Archive | May, 2008

Tech Media Trends

2 May

If you’re a small company just trying to get your story told by the old “big four” of IT media — Computerworld, eWeek, InformationWeek and  InfoWorld, it can be a bit bewildering. First, it’s not just reporters — it’s editors, reporters, contributing writers (freelancers and consultants), bloggers and columnists.  Second, their websites are a complex interwoven mix of news and opinion addressing every conceivable information technology topic — Computerworld lists 13 “knowledge centers,” 10 “Shark Bait” reader forums, 20 columnists, 15 blog topics, and 38 email newsletters

The point is not to say this is bad. I was talking with my friend Chris Murphy on this — a real tech media expert at my former agency.  I noted to him that in the old days, you’d find that one person to contact — and if you were smart, you’d avoid making multiple contacts at once for fear of stepping on editorial toes.  But these media today are set up to let online readers choose a very narrow selection interest areas — the home pages themselves are nearly unreadable.  Readers aren’t starting with the home page or the print magazine. They’re starting with the newsletters.

Here’s Chris’ take:  

“Their readers are online and mostly interested in very specific topics, be it security, storage, enterprise software, servers, etc.  And they want to get this news through email newsletters, or be able to find it quickly by going to a specific section on their site.” 

I’d add RSS and search to the mix and I think we’re there. The increasingly skinny print editions are where readers can skim cross industry news.  

The point we can take away from this is that we should look at these tech journals — and most B2B focused trade media in general — as online homes for some 40+ media outlets.  For any given company, there may be a half-dozen contacts — a beat reporter, columnists, bloggers, section editors and user forums.  This doesn’t mean blanketing press releases to the entire editorial staff.  What it means is that the contacts you identify as interested in your field and speaking to your audience — each represent an opportunity, and require their own evaluation, approach and ongoing relationship. 

It also means re-evaluating the results of your efforts — the biggest “hit” should be an online story that is pushed out in the appropriate newsletter.  The next biggest should be a positive story that ranks high on search engines…or a link that generates more interest by outside media.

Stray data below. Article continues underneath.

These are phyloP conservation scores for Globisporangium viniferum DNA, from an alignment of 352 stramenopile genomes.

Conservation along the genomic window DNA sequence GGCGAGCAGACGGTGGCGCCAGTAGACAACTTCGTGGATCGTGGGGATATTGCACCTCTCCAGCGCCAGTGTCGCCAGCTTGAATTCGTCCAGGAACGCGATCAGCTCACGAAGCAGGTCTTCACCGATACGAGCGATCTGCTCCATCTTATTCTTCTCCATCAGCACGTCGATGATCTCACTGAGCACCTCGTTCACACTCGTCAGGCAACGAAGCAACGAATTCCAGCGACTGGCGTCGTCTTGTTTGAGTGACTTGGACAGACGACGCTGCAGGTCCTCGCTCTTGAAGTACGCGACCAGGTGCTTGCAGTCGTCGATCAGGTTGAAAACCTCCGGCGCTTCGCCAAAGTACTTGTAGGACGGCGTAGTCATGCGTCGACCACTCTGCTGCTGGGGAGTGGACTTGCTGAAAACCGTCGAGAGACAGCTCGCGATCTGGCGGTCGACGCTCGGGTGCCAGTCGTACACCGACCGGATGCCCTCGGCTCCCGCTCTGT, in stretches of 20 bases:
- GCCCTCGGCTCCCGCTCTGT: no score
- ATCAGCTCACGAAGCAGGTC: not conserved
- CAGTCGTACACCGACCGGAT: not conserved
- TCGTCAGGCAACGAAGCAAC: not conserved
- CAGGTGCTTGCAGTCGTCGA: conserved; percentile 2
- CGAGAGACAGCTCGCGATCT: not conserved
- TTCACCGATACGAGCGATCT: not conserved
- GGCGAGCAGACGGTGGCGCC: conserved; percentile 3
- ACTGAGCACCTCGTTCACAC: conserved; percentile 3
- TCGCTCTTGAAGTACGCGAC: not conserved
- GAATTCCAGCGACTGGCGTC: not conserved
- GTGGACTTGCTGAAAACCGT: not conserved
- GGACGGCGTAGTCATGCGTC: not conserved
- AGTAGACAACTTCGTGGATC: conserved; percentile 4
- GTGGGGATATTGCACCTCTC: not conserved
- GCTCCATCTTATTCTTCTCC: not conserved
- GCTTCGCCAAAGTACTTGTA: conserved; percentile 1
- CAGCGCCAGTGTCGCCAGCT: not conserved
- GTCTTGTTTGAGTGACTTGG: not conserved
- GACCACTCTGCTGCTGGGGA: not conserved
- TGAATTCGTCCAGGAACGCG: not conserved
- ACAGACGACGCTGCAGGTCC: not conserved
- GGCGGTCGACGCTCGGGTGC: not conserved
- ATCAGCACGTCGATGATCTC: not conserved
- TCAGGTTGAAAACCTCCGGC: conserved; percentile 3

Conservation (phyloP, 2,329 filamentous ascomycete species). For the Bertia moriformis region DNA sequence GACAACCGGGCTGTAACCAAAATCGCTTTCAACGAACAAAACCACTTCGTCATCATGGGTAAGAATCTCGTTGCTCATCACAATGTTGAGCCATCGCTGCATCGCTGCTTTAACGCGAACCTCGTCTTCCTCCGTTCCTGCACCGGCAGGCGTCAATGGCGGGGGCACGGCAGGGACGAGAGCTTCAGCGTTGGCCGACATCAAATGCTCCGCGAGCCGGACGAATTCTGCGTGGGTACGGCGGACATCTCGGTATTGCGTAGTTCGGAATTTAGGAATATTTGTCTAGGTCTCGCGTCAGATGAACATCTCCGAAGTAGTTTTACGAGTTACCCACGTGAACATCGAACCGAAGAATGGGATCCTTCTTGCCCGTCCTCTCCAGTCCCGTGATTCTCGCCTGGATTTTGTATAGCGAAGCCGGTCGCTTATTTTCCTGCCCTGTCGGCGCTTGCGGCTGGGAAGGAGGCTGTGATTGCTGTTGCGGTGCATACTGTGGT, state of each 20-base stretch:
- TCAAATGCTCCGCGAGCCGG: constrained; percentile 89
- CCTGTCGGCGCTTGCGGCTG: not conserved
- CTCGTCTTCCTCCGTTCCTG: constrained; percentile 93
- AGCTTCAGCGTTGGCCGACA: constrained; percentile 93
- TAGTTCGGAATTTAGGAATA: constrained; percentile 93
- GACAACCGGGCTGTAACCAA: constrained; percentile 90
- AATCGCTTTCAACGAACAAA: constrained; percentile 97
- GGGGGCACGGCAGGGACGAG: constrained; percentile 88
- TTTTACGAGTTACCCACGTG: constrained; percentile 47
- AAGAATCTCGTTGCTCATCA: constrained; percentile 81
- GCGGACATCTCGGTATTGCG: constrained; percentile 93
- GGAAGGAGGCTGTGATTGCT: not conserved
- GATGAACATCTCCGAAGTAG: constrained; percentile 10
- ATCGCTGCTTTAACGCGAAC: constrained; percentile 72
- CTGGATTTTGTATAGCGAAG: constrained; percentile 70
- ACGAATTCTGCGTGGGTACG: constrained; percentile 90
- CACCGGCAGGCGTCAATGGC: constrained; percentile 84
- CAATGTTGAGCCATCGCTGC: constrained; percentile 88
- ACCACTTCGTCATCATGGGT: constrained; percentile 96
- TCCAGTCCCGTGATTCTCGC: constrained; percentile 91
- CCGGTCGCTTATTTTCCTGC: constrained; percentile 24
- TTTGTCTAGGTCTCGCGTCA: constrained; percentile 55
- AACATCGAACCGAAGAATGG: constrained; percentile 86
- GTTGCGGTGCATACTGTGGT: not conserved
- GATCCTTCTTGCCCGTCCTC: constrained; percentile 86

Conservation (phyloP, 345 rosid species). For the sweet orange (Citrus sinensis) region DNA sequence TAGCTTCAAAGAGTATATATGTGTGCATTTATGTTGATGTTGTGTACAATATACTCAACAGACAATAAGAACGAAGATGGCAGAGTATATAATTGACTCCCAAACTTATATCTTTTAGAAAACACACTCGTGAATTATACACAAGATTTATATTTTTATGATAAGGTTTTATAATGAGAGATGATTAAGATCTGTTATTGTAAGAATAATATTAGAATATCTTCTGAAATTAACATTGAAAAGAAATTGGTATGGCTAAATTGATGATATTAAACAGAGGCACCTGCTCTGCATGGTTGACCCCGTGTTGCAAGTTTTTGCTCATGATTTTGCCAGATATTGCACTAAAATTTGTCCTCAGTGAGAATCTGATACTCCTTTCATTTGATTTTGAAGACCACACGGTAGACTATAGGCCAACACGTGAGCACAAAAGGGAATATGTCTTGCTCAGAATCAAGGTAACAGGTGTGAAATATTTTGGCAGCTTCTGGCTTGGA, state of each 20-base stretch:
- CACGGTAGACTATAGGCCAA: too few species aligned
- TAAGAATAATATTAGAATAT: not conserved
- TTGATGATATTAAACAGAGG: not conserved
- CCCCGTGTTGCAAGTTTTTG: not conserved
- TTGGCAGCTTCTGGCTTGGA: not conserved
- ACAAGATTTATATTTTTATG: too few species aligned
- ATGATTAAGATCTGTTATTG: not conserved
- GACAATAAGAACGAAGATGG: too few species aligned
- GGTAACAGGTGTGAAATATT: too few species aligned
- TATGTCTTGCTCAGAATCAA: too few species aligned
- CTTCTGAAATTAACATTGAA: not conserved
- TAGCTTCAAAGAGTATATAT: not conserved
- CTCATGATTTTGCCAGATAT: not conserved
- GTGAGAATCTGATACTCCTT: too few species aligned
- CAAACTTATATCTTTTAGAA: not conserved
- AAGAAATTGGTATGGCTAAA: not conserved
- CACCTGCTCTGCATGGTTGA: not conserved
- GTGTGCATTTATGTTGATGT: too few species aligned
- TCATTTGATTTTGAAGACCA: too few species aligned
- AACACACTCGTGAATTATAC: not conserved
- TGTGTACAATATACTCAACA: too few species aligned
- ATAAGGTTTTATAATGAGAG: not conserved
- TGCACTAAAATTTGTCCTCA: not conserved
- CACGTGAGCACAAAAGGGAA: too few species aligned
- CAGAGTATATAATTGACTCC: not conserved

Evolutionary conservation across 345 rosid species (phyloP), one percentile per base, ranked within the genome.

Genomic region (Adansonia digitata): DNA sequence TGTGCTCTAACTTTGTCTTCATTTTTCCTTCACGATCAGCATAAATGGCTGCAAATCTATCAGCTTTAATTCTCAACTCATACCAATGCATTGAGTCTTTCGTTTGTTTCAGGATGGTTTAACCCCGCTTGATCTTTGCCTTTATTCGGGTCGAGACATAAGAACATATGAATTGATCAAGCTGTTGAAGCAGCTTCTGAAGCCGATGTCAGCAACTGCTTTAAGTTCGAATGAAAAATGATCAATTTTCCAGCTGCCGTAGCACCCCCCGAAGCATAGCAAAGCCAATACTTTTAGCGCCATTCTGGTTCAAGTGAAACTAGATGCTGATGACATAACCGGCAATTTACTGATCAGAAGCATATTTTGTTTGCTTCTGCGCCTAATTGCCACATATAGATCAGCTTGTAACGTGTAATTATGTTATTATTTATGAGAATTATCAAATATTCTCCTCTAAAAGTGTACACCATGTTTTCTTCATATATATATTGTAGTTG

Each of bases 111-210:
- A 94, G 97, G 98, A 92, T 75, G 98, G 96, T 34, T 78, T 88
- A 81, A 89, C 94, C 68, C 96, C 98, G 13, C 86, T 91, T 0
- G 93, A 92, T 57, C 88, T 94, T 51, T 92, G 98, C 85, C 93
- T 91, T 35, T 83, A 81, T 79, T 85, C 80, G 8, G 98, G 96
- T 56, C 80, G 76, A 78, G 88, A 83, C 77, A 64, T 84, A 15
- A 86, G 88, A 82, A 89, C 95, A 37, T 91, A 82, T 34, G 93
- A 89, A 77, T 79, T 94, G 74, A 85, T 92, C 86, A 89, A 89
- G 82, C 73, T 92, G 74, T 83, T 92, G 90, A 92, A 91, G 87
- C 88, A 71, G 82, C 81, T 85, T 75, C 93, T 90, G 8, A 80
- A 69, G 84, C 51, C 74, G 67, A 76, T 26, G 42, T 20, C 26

Having a great strategy — and a commitment to building these relationships — is key.  That, and a little luck doesn’t hurt either.

Who Do You Trust?

1 May

Matt at Techno//Marketer linked to this Forrester “trust study”  the other day, and asked some tough, relevant questions that deserve airing before this chart gets much more exposure online.  And it does seem to be getting a lot of pick up — not suprising since it reports that a “blogger’s review online” is trusted by only 30% of respondents.  A  call to arms!

The study looks at what “North American consumers” trust for information about products and services — respondents rate friends’ recommendations and TV, radio or newspaper reviews and the manufacturers’ websites as the most trustworthy on new products.  

Matt presents a nice list of questions:

  • What are the demographics of the survey respondents? Marketers are going to take this research at face value without knowing if this research might scale from generation to generation.
  • Does the category “known expert” include or exclude bloggers? For example, if you’re 18 and looking for product reviews of technology chances are good that Engadget and Gizmodo are very high on the list.
  • With the 30% trust of bloggers, is that for unknown bloggers who may come up in a random search or it is generalized to all bloggers? Does that differ from an unknown opinion site vs. a known opinion site?
  • As the tail quickly falls from short to long for the majority of product categories, mass media coverage drops out of the picture. Does this take into account long tail, niche categories or are you talking about things like refrigerators and vacuums vs. left handed Cuban cigars or organic dog biscuits?
  • Finally, I found this information through Twitter and blogs. Do I need to wait until somebody I knows calls me or I see it on TV to trust it?
  • I’d also note the fine print that says that the study was from Q3 2006 — nearly 2 years ago.  Might attitudes be changing?  Or levels of trust among different types of consumers — or people shopping for different types of products — be splintering? 

    Or, perhaps the questions are just irrelevant.  If asked you whether you trusted product information you received over the telephone, you’d probably say that it depends on who’s on the other end of the line.  Same deal:  No media — online, print or broadcast — is so uniform that you can answer the question without consideration for who’s putting the message into the media.

    This kind of study is the reason that the standards of professional news organizations need to expand rather than shrink — and they are shrinking.  Every first-year journalism student learns to be skeptical of research — and to ask basic questions about how it was produced (it doesn’t mean they always use that knowledge, but it’s out there). 

    Every corporate communications and marketing professional needs to ask the same questions as we push more content into the marketplace of products and ideas — not just “does it work for us” but also “is it true, is it real, and can we back it up independently?” That’s how we’ll keep earning that trust.

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